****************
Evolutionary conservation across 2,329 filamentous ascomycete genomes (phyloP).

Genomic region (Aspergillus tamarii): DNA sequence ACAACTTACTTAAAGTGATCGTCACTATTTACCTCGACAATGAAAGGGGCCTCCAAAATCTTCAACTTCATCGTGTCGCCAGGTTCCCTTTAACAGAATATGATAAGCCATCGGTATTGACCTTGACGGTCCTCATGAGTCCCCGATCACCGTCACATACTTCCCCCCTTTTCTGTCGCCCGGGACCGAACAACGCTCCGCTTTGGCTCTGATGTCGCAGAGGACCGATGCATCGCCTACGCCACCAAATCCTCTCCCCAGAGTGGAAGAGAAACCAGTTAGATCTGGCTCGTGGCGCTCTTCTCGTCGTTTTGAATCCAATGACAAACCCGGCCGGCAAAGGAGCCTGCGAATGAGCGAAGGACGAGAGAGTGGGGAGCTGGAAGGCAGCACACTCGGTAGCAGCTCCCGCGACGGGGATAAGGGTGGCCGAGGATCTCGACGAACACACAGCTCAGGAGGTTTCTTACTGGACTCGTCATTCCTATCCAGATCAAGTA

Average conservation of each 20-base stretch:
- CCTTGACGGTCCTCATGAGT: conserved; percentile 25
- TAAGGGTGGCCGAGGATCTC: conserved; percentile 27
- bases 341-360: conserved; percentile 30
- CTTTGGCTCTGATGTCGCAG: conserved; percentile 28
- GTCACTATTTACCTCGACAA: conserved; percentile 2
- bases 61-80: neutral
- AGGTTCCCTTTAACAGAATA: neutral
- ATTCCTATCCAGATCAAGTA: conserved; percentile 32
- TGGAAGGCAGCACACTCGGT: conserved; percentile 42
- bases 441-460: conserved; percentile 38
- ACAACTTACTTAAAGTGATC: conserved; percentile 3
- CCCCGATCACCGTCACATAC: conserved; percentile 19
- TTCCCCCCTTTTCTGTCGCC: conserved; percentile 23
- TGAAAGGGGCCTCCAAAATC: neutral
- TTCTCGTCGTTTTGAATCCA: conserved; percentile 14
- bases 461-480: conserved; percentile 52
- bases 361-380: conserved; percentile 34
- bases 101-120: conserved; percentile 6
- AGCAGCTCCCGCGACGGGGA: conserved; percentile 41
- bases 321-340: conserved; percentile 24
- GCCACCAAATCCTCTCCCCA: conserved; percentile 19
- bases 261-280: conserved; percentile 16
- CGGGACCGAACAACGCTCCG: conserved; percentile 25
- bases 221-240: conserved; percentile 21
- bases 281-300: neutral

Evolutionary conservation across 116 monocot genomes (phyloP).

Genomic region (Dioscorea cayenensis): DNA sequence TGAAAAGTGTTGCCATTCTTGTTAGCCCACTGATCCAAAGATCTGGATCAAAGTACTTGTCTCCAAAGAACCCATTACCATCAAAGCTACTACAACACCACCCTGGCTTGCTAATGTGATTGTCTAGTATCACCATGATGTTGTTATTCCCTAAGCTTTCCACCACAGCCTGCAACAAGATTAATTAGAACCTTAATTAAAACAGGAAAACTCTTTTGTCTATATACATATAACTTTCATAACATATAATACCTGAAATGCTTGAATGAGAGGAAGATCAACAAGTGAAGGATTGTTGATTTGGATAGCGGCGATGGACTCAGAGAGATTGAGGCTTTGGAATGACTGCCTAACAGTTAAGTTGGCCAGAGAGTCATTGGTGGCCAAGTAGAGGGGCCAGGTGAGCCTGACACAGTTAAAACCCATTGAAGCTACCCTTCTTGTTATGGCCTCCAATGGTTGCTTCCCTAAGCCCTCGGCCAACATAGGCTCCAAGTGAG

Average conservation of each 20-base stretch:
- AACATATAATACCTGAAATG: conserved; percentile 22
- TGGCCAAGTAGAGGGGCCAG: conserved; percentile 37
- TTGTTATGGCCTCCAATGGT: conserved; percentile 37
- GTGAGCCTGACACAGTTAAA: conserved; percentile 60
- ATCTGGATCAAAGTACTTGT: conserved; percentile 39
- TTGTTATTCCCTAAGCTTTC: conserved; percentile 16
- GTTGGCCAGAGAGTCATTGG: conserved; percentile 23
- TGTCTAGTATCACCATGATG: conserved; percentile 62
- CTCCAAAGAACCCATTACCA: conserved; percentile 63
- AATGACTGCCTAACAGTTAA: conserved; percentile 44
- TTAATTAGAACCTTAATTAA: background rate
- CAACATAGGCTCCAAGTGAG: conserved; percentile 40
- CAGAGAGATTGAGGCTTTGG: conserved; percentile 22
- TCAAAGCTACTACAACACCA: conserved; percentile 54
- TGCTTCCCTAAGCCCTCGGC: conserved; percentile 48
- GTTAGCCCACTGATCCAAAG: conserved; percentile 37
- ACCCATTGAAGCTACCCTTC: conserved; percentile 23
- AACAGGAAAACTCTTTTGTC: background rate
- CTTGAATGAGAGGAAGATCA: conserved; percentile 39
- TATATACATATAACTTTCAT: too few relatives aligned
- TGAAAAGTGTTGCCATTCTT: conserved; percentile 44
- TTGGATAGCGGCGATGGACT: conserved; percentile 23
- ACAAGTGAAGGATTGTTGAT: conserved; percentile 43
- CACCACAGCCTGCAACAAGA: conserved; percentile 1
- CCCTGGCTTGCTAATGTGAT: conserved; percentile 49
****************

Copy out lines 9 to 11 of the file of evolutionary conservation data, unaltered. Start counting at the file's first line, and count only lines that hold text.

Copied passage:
- bases 61-80: neutral
- AGGTTCCCTTTAACAGAATA: neutral
- ATTCCTATCCAGATCAAGTA: conserved; percentile 32